However, all these features come at the cost of usability. The Openfiler web interface is one of the most complex and unintuitive. It’s the KDE Control Centre of NAS interfaces. It presents an endless sea of options and sub-options that depend on each other but aren’t coherently presented. For example, to pool multiple disks into a simple virtual volume, you’ll first have to partition the disks, then hunt for the option to arrange them in a volume group and then find options to create a volume inside them. If you still can’t access the disks, that’s probably because you haven’t enabled and configured the sharing services. The process to arrange the disks in a RAID array is similarly cumbersome.
Openfiler switched to CentOS in 2013 and there’s a CentOS-based version for testing, but no final release.
Where is the book?
To top it all, Openfiler has virtually no freely official documentation, besides an installation guide and a skeletal FAQ with just two questions. If you need an administration guide you’ll have to shell out €9.99 (about £7.50). There are several support packages on sale as well, but the community forum board listed on the website is replete with unanswered hails from users.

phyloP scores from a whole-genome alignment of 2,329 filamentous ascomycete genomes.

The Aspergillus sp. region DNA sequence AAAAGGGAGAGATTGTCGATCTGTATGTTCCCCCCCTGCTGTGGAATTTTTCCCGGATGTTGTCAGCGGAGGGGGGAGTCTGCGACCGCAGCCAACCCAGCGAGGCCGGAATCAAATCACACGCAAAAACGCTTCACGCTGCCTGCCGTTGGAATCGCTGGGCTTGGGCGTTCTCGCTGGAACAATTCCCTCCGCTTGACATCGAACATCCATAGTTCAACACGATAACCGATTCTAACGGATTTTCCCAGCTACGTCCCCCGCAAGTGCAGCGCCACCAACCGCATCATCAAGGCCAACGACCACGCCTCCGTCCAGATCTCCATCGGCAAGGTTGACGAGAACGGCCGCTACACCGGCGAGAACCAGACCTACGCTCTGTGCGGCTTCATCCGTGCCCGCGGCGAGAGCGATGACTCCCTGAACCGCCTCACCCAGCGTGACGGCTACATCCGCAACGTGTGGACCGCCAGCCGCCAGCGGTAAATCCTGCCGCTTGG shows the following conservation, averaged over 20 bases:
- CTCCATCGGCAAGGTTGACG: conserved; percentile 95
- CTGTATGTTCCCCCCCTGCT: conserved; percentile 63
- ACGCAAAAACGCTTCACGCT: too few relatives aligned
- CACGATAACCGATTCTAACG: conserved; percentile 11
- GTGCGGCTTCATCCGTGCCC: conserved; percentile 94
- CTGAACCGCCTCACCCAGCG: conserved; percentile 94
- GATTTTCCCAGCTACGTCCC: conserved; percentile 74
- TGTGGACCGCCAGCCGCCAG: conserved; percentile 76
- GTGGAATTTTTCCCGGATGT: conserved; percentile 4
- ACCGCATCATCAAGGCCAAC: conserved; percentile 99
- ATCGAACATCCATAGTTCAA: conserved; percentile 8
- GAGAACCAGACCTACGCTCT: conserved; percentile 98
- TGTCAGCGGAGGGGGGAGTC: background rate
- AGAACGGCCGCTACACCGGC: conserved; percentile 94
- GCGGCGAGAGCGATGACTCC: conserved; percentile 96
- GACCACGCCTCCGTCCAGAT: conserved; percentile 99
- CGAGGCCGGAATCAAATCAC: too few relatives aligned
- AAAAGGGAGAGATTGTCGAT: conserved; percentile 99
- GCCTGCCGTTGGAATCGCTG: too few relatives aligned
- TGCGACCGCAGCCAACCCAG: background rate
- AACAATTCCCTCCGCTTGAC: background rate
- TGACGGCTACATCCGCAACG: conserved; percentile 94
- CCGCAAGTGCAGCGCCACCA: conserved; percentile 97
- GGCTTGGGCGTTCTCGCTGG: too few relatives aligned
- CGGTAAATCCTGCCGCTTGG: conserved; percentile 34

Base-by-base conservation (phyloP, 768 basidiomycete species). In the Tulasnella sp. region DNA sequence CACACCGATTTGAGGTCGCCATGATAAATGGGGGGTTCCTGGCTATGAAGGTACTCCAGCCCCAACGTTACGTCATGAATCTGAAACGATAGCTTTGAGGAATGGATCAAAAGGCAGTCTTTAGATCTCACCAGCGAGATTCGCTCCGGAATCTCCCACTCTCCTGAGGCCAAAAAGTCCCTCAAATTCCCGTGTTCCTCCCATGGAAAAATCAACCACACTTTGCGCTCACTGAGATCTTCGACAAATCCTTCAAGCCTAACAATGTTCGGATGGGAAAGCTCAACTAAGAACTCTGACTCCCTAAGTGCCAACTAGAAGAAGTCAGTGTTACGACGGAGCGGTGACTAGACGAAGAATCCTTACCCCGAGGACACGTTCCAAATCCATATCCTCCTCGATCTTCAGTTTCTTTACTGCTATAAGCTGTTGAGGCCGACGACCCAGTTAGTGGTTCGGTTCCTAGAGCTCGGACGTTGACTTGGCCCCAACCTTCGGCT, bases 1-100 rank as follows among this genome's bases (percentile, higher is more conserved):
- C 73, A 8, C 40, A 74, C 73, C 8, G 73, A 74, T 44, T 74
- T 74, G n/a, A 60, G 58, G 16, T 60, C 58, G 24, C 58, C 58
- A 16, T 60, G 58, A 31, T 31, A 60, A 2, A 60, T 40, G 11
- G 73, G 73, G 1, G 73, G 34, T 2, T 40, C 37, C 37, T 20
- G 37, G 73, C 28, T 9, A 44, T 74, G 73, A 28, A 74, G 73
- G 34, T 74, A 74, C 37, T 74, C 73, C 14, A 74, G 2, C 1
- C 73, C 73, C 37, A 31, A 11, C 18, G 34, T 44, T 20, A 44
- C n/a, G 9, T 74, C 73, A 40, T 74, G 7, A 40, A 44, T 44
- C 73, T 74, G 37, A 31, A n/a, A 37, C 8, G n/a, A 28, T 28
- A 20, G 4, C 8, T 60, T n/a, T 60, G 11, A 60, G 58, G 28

There is a target segment for Openfiler, but we can’t spot it. 1/5
Easy does it.
Rolling and managing your own NAS server doesn’t have to be an involved process. The EasyNAS distro takes away the complexities by making several assumptions on the user’s behalf and in essence simplifies the entire process. The distro is built using the online SUSE Studio tool and is based on OpenSUSE 13.2
There’s not much to installing the distro. EasyNAS is designed to take over the entire disk, and all you have to do during installation is to point it to the hard disk you want it to take over. As with most NAS distros, you can’t use the installation drive to store additional data.